Friday, November 6, 2009

An Alternative to “Housing” for the Higher Ed Lexicon

Recently, I wrote that I thought the “Housing” ought to come out of the higher ed lexicon. So what about a replacement?

I have not tinkered for years, mentally, with what an alternative name could be—particularly one that wouldn’t be a true mouthful. One idea- “ACU” for Academic Residential Environments (ACUARE). And maybe we should throw the key word “learning” in there somewhere. I argued in my introduction to the ACUHO/FYE monograph years ago that residence halls have always been a place for “learning.” But I think the question has increasingly become: what should students be learning in such contexts and is what they definitely are learning what we would ideally want them to be learning? So, how about “Academic Residential Learning Environments” (ACUARLE)? or “Collegiate Residential Academic Learning Environments” (CRALE). That last acronym is slightly more pronounceable! “Collegiate” is generic for “college and university” and “collegiate” is also meant to differentiate from “corporate” as in outsourced housing. I think that somewhere the three words “residential” and “academic” and “learning” are central. I am sure there could be other semantic reorderings for consideration. The practical question would immediately be thrown out: “Well, what would the “Housing office on campus become known as?” Good question. How about simply the “Residential Learning” office? Students would have to sign a “residential learning” contract. Campuses would adopt “residential learning” policies. There, that’s solved. Quite simple. And it is a great improvement over “housing” which, again, says nothing about learning—or being “on campus.”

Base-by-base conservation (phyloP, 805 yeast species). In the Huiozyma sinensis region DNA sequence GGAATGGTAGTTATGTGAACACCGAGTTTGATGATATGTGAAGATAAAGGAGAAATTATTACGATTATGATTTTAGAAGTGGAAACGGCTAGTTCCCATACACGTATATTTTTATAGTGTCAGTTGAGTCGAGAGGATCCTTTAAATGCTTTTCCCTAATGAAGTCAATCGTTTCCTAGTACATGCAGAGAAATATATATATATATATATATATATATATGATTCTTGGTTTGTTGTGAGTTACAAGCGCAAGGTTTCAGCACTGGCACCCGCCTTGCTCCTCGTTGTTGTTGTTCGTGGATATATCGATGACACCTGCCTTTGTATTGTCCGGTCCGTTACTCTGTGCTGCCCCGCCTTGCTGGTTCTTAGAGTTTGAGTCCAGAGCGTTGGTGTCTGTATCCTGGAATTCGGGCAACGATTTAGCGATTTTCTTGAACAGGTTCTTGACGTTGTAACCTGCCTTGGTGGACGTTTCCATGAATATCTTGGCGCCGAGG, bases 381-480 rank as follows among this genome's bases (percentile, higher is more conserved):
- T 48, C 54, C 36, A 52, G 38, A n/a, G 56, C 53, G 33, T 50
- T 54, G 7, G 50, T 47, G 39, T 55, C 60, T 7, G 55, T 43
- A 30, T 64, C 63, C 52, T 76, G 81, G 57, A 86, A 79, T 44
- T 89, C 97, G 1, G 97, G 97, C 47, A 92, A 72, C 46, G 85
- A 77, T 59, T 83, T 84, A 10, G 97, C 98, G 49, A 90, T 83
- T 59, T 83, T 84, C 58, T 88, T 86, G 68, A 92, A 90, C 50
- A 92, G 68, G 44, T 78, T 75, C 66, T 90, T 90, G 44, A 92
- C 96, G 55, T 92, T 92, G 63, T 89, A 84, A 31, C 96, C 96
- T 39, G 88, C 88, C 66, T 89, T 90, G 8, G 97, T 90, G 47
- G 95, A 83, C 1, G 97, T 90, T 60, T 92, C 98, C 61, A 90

I think the time for a name change has come. What a boost a name change would give to the whole movement to push student affairs in more academic directions. It seems not changing the name flies in the face of everything the student affairs profession has been trying to do since 1994 with the first publication of the profession’s core mantra: The Student Learning Imperative. Or more recently restated as: Learning Reconsidered.  Finally, I think I am put off by the language of ACUHO because it is fundamentally a business paradigm and not an educational one. In that sense it is in keeping with other more “corporate” directions of the academy which profoundly disturb me. Ah, I feel the subject of another blog coming on.

John N. Gardner

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